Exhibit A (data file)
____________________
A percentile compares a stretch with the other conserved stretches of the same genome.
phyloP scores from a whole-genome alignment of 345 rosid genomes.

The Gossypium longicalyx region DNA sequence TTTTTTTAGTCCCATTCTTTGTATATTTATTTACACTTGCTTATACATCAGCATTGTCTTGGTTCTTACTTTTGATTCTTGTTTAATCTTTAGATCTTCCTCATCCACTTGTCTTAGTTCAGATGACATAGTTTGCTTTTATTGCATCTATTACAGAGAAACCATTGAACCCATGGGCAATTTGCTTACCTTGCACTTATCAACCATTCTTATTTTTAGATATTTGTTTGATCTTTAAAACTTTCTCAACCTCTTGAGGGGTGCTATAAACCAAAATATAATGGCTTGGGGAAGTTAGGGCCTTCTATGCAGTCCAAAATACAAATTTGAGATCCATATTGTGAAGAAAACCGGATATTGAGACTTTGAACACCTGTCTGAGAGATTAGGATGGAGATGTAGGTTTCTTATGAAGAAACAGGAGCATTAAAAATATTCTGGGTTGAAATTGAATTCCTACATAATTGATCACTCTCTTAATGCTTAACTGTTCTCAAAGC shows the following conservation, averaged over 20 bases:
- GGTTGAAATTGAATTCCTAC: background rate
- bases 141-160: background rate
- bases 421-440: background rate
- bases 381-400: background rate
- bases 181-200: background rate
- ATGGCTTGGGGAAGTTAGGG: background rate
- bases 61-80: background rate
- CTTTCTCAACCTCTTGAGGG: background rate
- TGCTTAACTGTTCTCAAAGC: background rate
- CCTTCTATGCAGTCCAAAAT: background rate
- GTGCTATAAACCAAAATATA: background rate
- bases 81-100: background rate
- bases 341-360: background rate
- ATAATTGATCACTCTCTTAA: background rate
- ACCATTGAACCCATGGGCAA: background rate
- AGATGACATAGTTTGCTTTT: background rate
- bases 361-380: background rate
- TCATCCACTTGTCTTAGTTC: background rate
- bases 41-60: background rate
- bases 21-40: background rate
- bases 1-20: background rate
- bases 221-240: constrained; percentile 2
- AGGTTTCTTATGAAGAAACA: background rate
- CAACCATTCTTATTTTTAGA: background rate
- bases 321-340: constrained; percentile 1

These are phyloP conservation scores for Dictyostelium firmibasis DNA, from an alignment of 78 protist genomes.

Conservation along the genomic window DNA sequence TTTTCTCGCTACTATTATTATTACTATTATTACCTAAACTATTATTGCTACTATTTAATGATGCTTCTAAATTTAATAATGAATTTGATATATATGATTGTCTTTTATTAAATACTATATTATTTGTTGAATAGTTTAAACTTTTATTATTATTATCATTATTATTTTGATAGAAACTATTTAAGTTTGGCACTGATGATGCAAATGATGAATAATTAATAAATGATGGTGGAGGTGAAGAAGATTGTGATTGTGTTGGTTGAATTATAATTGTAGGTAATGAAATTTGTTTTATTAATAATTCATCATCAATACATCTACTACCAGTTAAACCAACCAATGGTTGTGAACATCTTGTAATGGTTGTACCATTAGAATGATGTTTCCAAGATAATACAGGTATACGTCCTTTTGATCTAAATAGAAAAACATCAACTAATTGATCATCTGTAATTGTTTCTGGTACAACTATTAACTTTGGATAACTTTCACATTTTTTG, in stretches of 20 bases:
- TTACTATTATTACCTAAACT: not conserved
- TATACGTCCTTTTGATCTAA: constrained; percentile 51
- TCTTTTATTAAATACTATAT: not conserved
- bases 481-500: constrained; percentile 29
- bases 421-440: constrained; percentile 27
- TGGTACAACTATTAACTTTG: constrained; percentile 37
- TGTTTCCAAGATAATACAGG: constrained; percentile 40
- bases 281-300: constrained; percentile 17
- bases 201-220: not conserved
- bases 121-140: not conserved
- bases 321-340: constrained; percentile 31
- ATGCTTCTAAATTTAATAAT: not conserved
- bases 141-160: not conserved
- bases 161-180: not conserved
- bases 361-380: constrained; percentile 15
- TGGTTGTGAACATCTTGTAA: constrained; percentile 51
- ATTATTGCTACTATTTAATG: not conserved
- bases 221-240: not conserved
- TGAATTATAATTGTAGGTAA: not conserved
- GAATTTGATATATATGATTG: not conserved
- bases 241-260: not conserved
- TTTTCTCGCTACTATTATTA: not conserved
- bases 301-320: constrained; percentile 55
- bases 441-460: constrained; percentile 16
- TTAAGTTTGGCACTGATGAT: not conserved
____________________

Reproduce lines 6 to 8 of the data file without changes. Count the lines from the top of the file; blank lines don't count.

- bases 421-440: background rate
- bases 381-400: background rate
- bases 181-200: background rate